There have been lots of messages from the Democratic candidates running for the presidential nomination on winning political strategies.  Now that some votes are being cast, we are seeing what Joy Reid has called “proof of concept” with regards to those messages or strategies.  Or I should say, we are seeing more of lack of proof of concept so far from many of the candidates.

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I’ll start with my preferred candidate — Elizabeth Warren.

  • Warren has put forward many good plans in my humble opinion.  And she has argued that she can take the fight to Trump and the Republicans.  But she has not been able to win any of the early contests.  And she did badly in SC.  Her latest strategy is that she has built up a ground organization that will keep her going “for the distance” to the nomination.  I contributed money that I really cannot afford to be honest to try and keep her going.  But Super Tuesday is really her last chance.  Yes, this will piss off many of my fellow Warren supporters, but we have to face facts.  If Warren doesn’t start to build up some delegates during Super Tuesday, there is no real long haul. 
  • Sanders has argued that he can build a massive political movement that will transform this contest and the country.  There seemed to be some evidence of this with the results in NV, at least when it came to Sander’s outreach to Latino voters.  But he got killed in SC when it comes to expanding his support to Black voters.  Yes, Sanders has committed supporters, but he needs to attract others who are not already fans of his.  I will admit that Sanders is my second choice, and considering my first choice candidate is not doing well, I hope Sanders can adjust his campaign to build inroads with other voters in the Democratic Party.  But Sanders has shown inflexibility with his message or simply hasn’t figured out a way to make appeals to Black voters and more moderate voters in the Democratic tent.
  • Biden claims that he can appeal to moderates, white blue collar voters, and heal the wounds that divide this nation.  But Biden failed to appeal to those same voters in IA, NH, and NV.  And he didn’t endear himself to Latino voters either.  However, Biden does appeal to Black voters.  Yes, no Democratic candidate can win the nomination or the election in the fall without Black voters.  But are winning  the hearts and votes of Black voters enough to get you the Democratic nomination?  Hell if I know.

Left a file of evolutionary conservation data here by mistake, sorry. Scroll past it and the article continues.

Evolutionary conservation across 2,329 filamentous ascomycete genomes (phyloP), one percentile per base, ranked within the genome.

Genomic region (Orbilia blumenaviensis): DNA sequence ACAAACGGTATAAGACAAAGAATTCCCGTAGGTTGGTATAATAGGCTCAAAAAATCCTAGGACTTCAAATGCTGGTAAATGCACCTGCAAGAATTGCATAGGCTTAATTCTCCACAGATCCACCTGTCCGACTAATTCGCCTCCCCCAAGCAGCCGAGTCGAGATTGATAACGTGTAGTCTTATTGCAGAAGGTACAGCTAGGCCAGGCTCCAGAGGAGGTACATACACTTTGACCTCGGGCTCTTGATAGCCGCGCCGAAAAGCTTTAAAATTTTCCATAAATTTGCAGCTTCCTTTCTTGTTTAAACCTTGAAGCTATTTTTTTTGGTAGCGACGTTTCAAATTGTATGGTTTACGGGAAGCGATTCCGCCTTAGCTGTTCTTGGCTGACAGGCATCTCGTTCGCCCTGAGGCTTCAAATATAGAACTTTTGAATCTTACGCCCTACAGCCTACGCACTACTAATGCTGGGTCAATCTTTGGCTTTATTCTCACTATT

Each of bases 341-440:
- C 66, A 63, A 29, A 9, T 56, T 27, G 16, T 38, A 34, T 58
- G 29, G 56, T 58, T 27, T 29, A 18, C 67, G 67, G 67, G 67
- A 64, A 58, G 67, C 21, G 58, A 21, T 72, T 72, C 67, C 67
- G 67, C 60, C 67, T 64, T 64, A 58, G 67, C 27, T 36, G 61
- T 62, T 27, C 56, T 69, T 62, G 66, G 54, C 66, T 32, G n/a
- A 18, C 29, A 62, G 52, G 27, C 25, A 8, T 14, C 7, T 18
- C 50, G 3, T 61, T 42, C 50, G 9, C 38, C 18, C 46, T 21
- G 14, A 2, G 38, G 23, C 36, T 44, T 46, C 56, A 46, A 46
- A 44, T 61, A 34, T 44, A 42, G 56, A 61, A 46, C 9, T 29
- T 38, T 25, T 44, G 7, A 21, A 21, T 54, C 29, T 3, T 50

• Buttigieg is also claiming that he can appeal to a diverse coalition of voters and provide unity to the nation.  And he makes the argument that he is of a new generation.  In fact, as some have pointed out, Buttigieg has been offering himself as something akin to Obama. Yes, Buttigieg got white voters in IA and NH to vote for him.  But while it is great to get white voters, if you cannot get Black or Latino voters, where are you going? I think we have the verdict of Latino and Black voters when it comes to Buttigieg, and it is a resounding, “No.”  In other words, definitely no proof of concept when it comes to Buttigieg’s political message.  Yes, Buttigieg fans, I know you will hate to hear that about your candidate. 
  • Amy Klobuchar is the Midwest candidate who can get all those Republicans to vote for her, and she has done that in MN.  But the rest of the nation isn’t MN.  And she can’t get Latino or Black voters to support her.  Hell, she can’t even get a majority of white Democratic voters.  Does it matter that you can reach across the aisle to Republicans when you can’t get Democrats to support you?  Once again, no proof of concept that uniter Klobuchar can unite Democrats to support her.

I’m not including Bloomberg in my analysis because he hasn’t been on the ballot yet.  And Steyer has essentially quit the race.  And yes, I have left Gabbard out because she is not a serious candidate any more. 

After Super Tuesday, we will have more actual votes and data come in.  Several of the candidates will have to do some serious soul searching afterwards.

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